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SEM1 1.07 A - Promotion PE - Employ sales-promotion activities to inform or remind customers of business/product PI – Explain the nature of sponsorship.

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Presentation on theme: "SEM1 1.07 A - Promotion PE - Employ sales-promotion activities to inform or remind customers of business/product PI – Explain the nature of sponsorship."— Presentation transcript:

1 SEM A - Promotion PE - Employ sales-promotion activities to inform or remind customers of business/product PI – Explain the nature of sponsorship in the sports/event industries

2 Why learn about sponsorships A. Sponsorship is one of the fastest growing promotional activities today 1. Nearly $20 billion dollars is spent on it globally each year. 2. People are passionate about the sports that they follow. a. Sports may provide them with an escape from the pressures of life. b. People are able to let their guard down. c. They are more receptive to the company names that appear on banners, stadiums, cars, uniforms, equipment, and promotional materials. B. So why not just pick any sport/event, pay the sponsorship fee, hang up some signs, and call it a day? 1. To achieve your marketing goals, there is so much more to learn about sponsorship. 2. Examples: a. How to pick a sport/event that will properly reflect your company’s image b. How to exploit the sponsorship so that people will buy your products 3. There are also risks, some of them unique to sponsorship, that you should be aware of in order to protect your financial investment.

3 Why learn about sponsorships C. Even if you’re not ready to play the sponsorship game just yet, you should know something about sponsorship. 1. Sponsorship drives the sport/event industries. 2. Around 70 percent of pro-sports teams are sponsored in some form or another. 3. These teams might not be able to survive if it weren’t for the financial support given by the sponsoring companies. a. This may also be true of your favorite individual athlete or the team that your younger relative plays on. b. Even your high-school athletic program could be affected without the benefit of the new scoreboard that was paid for by local companies. 4. Sponsorship makes things that you might have never dreamed about possible.

4 Sponsorship A. It is a promotional tool capable of making lasting, emotional connections with spectators. B. Sponsorship is defined as the act of providing financial or other support to a sport/event entity in exchange for public exposure C. Example 1. The top-three teams of the two-day competition each receive a shiny trophy. All of the team players, regardless of ranking, receive a free T-shirt, all compliments of the bank. Proud parents are given a pennant to cheer their child on, and then later they can turn it in to the bank for a free box of checks upon opening a new account. The bank’s web address and a special promotional code are listed on the banners prominently displayed on the sidelines. People who type the word Soccer under the promotional code on the bank’s web page can sign up to receive free Internet banking for a year. By integrating the sponsorship into its other promotional activities, Community Bank is hoping its investment will turn into future profits.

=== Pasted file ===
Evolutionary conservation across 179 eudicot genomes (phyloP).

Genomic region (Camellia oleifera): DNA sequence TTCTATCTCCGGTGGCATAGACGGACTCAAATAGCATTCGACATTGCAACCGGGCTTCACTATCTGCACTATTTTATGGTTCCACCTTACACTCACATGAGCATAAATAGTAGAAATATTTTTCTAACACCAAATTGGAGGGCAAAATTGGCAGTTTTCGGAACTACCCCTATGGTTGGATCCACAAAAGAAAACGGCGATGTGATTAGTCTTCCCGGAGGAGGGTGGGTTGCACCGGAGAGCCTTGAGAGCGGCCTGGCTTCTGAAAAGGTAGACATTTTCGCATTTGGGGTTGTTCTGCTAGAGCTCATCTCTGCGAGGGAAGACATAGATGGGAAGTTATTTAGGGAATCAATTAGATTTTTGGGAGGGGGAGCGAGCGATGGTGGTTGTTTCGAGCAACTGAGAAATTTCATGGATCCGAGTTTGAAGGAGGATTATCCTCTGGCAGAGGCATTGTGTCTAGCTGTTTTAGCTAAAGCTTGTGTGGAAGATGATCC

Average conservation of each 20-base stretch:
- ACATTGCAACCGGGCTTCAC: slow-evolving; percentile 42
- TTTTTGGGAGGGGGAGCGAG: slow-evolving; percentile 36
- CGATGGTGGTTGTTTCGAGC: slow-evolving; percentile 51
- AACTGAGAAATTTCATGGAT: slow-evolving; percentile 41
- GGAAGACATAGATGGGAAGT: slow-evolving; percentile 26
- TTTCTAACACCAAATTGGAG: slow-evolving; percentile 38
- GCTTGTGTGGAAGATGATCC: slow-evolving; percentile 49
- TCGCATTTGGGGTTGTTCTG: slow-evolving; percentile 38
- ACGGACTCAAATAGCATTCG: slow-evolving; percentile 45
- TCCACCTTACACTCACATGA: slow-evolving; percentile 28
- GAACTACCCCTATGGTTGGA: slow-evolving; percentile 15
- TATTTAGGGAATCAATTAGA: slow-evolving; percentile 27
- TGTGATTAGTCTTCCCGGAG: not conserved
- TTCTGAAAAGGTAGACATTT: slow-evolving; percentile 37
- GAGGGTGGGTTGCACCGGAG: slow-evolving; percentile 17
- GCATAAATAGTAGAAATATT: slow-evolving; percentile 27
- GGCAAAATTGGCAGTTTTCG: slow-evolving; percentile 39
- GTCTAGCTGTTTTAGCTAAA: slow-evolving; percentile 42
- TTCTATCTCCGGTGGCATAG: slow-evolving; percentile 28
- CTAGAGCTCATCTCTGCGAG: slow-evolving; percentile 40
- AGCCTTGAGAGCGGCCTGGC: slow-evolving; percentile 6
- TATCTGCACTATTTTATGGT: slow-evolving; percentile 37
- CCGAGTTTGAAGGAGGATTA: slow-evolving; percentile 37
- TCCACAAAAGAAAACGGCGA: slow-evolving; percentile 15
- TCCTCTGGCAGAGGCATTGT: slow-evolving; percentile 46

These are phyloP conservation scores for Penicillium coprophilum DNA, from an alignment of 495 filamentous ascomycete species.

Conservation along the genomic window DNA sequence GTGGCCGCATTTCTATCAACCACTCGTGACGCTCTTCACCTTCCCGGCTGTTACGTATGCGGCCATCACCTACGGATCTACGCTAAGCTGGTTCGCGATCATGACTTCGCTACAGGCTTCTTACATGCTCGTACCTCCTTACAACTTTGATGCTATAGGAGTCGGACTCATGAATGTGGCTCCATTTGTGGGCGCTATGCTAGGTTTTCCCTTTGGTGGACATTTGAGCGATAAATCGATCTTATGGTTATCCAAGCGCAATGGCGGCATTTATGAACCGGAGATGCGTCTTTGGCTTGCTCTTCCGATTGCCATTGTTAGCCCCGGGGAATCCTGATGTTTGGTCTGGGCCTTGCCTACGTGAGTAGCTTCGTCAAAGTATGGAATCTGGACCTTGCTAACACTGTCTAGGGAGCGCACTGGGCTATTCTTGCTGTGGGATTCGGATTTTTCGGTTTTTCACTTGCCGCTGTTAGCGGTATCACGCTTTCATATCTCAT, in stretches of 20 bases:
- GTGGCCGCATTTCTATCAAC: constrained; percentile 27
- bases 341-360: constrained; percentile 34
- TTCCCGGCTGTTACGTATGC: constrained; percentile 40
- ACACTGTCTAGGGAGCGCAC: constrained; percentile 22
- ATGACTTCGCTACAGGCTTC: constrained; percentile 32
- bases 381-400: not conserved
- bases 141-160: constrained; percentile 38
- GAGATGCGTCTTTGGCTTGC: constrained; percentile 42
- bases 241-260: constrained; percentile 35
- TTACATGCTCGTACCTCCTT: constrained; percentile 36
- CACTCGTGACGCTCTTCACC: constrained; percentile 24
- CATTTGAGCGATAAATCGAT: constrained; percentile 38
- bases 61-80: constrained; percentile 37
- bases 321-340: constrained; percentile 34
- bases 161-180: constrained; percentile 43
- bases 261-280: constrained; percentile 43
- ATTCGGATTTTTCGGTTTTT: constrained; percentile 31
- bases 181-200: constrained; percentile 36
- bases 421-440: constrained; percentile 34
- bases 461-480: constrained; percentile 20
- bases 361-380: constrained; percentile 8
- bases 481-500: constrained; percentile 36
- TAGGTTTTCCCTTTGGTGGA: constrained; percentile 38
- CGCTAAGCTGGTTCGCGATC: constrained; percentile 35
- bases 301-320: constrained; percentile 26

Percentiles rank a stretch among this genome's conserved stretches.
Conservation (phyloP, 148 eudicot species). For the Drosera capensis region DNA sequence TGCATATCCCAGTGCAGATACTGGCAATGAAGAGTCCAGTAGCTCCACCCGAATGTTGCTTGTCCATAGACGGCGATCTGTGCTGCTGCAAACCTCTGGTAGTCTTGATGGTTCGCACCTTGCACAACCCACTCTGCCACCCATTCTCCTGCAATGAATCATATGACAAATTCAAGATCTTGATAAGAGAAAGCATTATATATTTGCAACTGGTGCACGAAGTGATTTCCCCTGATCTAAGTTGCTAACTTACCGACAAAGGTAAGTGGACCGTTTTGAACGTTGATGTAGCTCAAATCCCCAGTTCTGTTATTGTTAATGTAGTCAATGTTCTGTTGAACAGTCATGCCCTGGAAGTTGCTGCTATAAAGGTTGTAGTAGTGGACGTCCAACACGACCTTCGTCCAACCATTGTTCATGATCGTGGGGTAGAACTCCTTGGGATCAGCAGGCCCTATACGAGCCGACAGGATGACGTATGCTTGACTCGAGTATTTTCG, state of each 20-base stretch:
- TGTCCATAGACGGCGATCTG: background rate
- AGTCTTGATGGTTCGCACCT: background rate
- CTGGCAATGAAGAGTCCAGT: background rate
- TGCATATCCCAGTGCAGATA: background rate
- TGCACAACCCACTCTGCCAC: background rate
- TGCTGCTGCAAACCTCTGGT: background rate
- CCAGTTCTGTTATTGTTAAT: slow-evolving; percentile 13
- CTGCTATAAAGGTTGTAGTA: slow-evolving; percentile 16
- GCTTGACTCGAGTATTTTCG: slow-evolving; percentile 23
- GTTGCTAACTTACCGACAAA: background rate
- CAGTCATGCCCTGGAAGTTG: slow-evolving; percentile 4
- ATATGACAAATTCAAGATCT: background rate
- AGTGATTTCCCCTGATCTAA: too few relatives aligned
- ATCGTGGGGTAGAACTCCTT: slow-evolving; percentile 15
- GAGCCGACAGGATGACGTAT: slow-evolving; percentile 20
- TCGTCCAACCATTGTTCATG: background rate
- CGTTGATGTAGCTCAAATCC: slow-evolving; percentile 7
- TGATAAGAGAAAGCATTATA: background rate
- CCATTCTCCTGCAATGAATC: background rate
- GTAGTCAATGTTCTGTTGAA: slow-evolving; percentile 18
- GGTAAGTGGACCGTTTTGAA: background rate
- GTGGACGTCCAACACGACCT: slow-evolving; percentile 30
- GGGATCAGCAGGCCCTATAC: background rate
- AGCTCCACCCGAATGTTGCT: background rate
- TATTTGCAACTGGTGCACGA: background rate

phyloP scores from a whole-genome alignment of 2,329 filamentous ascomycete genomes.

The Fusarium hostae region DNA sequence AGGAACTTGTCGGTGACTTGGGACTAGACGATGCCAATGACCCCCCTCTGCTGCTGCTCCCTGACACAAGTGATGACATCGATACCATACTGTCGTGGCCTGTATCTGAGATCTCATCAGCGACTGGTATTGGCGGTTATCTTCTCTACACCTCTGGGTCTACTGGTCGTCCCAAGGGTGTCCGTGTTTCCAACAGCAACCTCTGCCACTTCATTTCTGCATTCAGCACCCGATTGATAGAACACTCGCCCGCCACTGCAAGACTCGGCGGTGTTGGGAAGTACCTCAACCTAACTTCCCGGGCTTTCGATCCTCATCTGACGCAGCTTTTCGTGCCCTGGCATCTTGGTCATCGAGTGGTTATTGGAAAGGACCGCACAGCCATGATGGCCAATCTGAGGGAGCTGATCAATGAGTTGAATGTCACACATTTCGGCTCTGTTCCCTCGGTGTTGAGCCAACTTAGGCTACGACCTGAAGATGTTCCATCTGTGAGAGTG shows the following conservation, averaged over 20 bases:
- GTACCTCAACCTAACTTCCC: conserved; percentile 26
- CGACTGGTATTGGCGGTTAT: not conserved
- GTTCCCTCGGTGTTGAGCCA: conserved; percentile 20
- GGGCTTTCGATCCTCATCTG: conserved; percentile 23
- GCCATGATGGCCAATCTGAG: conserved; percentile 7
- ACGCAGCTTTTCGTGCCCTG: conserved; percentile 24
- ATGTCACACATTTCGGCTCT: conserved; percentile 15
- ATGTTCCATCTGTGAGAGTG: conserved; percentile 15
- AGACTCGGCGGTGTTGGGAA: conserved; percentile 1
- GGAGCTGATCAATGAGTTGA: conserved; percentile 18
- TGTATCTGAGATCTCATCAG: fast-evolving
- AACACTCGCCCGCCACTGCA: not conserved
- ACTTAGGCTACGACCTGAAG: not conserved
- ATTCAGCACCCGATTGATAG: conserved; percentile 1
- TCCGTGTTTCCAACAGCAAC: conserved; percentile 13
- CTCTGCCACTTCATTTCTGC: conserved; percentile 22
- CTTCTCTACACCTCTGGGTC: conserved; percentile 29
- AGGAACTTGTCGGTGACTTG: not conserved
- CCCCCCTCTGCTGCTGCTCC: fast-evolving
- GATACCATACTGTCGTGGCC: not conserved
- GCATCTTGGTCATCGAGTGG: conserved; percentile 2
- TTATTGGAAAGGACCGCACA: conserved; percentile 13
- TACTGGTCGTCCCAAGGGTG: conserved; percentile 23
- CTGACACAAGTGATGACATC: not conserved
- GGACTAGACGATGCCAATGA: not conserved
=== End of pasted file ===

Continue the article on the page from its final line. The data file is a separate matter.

5 Sponsors are available to all businesses everywhere A. Small businesses typically sponsor athletes, teams, leagues, and stadiums within local and regional communities. B. Large corporations tend to focus their sponsorship efforts on sport entities with national and/or international audience C. This approach makes sense because the businesses want to reach the people who typically buy their products. D. Example: Mountain Dew is the title sponsor of the “Dew Action Sports Tour” designed to increase its visibility with the extreme-sports market. E. Smaller businesses simply do not have the budget that larger ones do to spend on sponsorships.

6 Why businesses invest in sponsorships? A. To create brand awareness NASCAR sponsorships have a proven track record of creating brand awareness. 1. More than 70 percent of fans surveyed indicated a willingness to patronize the sponsors. 2. Reasons: a. To continue the sponsor’s financial support to NASCAR. b. To get the increased media coverage that results from the sponsorship, allowing fans to enjoy NASCAR racing in front of the television at home. 3. More than a billion dollars is spent on motor sports sponsorship every year.